Not every prospect becomes a client, not every buyer makes it to the finish line; not every “sure thing” deal comes to pass. Rather than rolling yourself into a ball, turning off the lights, making excuses or becoming defensive and lashing out, know that handling and responding to negative criticism and feedback is part of the job.

Some consider those elements as necessary evils; some consider those same elements as opportunities for potential growth and success. As international author Alexander Kjerulf says, “It would be far worse for people to notice your doing bad work and not say a thing.”

How to handle these “negative” elements as opportunities when working with disgruntled, disappointed, dissatisfied clients who are delivering negative feedback to your door, desk, inbox, or voicemail?  Ask them questions…the right kinds of questions…about what happened or what went wrong so you can learn, improve and not make those specific mistakes again.

Here are examples of the right kinds of questions you can ask clients or prospects in hopes they will answer you with constructive criticism that can illuminate and move you forward.

  1.  Make your questions as specific as possible; specific about your performance, your interactions, rather than open ended “yes and no” questions.
  2. Ask clarifying questions. Ask questions that ensure you understand the specific content of what they’re telling you; questions that will solicit their suggestions so you can improve or correct what you did or didn’t provide them.  Pay particular attention to your own body language and tone of voice so they don’t interpret your question as being defensive or critical of them.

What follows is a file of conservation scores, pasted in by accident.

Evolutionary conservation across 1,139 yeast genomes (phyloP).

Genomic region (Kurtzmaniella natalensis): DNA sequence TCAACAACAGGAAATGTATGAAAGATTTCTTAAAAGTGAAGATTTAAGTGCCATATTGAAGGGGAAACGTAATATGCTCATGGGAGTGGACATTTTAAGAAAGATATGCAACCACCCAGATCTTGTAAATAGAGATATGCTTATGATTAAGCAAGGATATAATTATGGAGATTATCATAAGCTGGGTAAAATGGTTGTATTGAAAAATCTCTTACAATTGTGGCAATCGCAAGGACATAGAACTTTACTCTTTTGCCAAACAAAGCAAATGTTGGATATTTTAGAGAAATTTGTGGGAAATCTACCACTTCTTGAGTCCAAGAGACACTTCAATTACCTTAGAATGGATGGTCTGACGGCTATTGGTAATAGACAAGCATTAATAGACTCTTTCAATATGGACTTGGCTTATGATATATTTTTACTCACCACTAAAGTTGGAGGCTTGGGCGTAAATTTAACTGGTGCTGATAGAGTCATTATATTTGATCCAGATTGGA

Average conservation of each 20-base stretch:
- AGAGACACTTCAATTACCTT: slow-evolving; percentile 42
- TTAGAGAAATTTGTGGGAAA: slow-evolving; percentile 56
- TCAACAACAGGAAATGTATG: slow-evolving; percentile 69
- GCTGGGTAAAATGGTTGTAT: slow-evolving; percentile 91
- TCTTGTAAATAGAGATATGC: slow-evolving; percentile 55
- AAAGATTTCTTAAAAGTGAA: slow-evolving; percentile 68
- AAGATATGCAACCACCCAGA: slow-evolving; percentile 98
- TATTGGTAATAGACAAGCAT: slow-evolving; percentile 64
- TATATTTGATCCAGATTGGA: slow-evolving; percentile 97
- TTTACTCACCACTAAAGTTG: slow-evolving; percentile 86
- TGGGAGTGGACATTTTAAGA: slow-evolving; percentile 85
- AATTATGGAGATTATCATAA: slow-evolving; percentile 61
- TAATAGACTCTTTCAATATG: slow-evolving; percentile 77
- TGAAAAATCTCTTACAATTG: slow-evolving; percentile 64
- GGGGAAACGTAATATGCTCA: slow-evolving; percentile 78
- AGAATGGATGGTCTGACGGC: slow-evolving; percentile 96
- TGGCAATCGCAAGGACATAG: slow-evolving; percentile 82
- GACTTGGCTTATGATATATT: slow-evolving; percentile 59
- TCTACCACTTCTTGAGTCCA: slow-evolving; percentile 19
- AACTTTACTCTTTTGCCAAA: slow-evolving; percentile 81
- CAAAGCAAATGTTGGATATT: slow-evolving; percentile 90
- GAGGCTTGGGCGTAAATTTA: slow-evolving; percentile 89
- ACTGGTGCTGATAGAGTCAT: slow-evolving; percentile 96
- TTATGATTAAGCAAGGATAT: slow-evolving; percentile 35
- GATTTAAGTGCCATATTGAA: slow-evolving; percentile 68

3. Listen to their answers so you’re able to understand what they are saying.  Don’t interrupt, don’t jump up to respond or make excuses, and don’t defend yourself.
  4. Consider who you’re asking. Is this person a friend, a person who has something to gain  over you, a person who likes having power over you, a person you respect or admire?  Remember that some feedback or criticism is not worth your time and attention if the person has ulterior motives.
  5. Deconstruct their feedback so you have a clear picture of what they’re saying, of the isolated incident they’re describing, the specific thing they’re wanting you to change. Even if you don’t like what they’re saying, listen to it and figure it out.
  6. Evaluate their feedback as the last step in this question/answer process.  Do you agree with what they’re telling you, should you accept what they’re telling you, etc.?

Most people have good intentions and want you to do well.  Their negative feedback is about your work, not you, so let the critical messenger know that you’re open to change and capable of growth. And then be sure to not make those same mistakes again!


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